Welcome to March edition of the Authentic Parenting Blog Carnival, hosted by Authentic Parenting and Mudpiemama. This month’s topic is “Discovering Through Books”. Please scroll down to the end of this post to find a list of links to the entries of the other participants. Enjoy!
As a child and young adult I loved books. I have wanted to be a librarian since I was 10. I volunteered at an elementary school library for three years as a high school student and for one semester as a college student. Knowing this background, it’s a given that my daughter owns the most books on the block… most likely anyway! Books have given us some opportunities that I would like to share.
I’m not the only one that had their parents (in my case, my dad) read to them at bedtime. It’s a great bonding experience for many children and parents. Just before weaning, I didn’t want to lose the bond that breastfeeding had given us. Remembering that she crawled into my lap voluntarily to read books with me helped a lot with this transition.
Early literacy awareness
Before she could talk, I would read her many books and a lot of nursery rhymes. Just last year she began to talk and around her second birthday, she started to sing the nursery rhymes. She also likes to rhyme words, and I contribute this to the early exposure of songs and books. It doesn’t hurt that I sing many of the songs with her. She is also able to associate pictures in books with their names, for example identifying animals and the sounds they make. She is continually surprising us with her vocabulary and knowledge, and she is beginning to notice and ask questions about the little details in the illustrations.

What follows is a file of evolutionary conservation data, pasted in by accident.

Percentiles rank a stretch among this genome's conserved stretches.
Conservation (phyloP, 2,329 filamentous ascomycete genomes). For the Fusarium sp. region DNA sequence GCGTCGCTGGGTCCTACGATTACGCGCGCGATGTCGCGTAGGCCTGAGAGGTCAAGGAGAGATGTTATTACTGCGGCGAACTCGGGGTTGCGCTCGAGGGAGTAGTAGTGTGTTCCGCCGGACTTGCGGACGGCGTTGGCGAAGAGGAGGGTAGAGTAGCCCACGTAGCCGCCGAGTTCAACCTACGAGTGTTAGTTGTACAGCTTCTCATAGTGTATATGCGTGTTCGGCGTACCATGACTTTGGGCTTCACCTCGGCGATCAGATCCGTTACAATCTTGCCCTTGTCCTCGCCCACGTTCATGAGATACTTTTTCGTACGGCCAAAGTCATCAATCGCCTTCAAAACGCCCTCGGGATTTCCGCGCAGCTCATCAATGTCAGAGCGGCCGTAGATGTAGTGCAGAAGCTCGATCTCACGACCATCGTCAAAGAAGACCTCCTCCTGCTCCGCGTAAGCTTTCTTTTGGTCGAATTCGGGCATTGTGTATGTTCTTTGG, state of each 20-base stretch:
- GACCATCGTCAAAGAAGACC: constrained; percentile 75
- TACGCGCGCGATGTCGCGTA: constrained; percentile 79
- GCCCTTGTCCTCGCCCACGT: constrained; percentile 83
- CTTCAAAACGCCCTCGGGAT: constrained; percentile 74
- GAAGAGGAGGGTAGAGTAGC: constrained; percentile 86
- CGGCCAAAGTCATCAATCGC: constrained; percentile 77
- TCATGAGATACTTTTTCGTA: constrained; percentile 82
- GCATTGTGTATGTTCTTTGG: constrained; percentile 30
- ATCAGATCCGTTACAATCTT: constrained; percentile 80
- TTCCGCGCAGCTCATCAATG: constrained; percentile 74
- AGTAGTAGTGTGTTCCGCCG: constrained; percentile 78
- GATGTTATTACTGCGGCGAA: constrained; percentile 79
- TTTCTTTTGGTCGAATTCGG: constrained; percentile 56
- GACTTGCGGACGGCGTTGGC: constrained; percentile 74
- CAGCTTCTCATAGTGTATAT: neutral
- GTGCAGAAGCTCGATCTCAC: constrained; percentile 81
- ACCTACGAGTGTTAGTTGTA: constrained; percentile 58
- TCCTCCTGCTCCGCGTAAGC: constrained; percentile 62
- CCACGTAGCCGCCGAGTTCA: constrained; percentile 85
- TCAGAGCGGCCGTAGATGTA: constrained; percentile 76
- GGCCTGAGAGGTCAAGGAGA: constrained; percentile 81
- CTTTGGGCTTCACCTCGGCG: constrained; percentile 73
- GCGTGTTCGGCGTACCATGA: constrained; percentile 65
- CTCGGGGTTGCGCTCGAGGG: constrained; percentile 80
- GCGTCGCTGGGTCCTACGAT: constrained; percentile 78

What I haven’t mentioned yet, but an important part of this post, is that we’re raising our child bilingual. She mostly speaks German, and I treasure her German books because they help me out just as much as her. Illustrations are a hallmark in children’s literature. While reading a German book, it also features pictures of typical German supermarkets, houses (both the interior and exterior), schools, and parks. I like that when we are home and not visiting Oma and Opa, she doesn’t easily forget what Germany looks like. Did you know that onomatopoeias differ from language to language? For example, here in the US my daughter will learn that a rooster crows “Cock-a-doodle-doo” but in Germany a rooster cries out “Kikeriki”, or a frog croaks “ribbit” in the the US, but in Germany it croaks “quak! quak!” Books help to identify these cultural differences easily. When she is older, she’ll appreciate the subtle idiosyncrasies in illustrations that speak volumes about culture, for instance one of her Christmas books features little forest animals preparing for the holiday. Papa Mouse is wearing house shoes inside their home while he is playing the violin and the little mice practice singing carols.
I associate some books with tradition. The one that comes to mind is The Polar Express by Chris Van Allsburg. My dad read this to us every Christmas Eve. Of course, now I want to read that to my daughter every Christmas Eve. I hope the we can start our new reading traditions as well.
My plan to encourage reading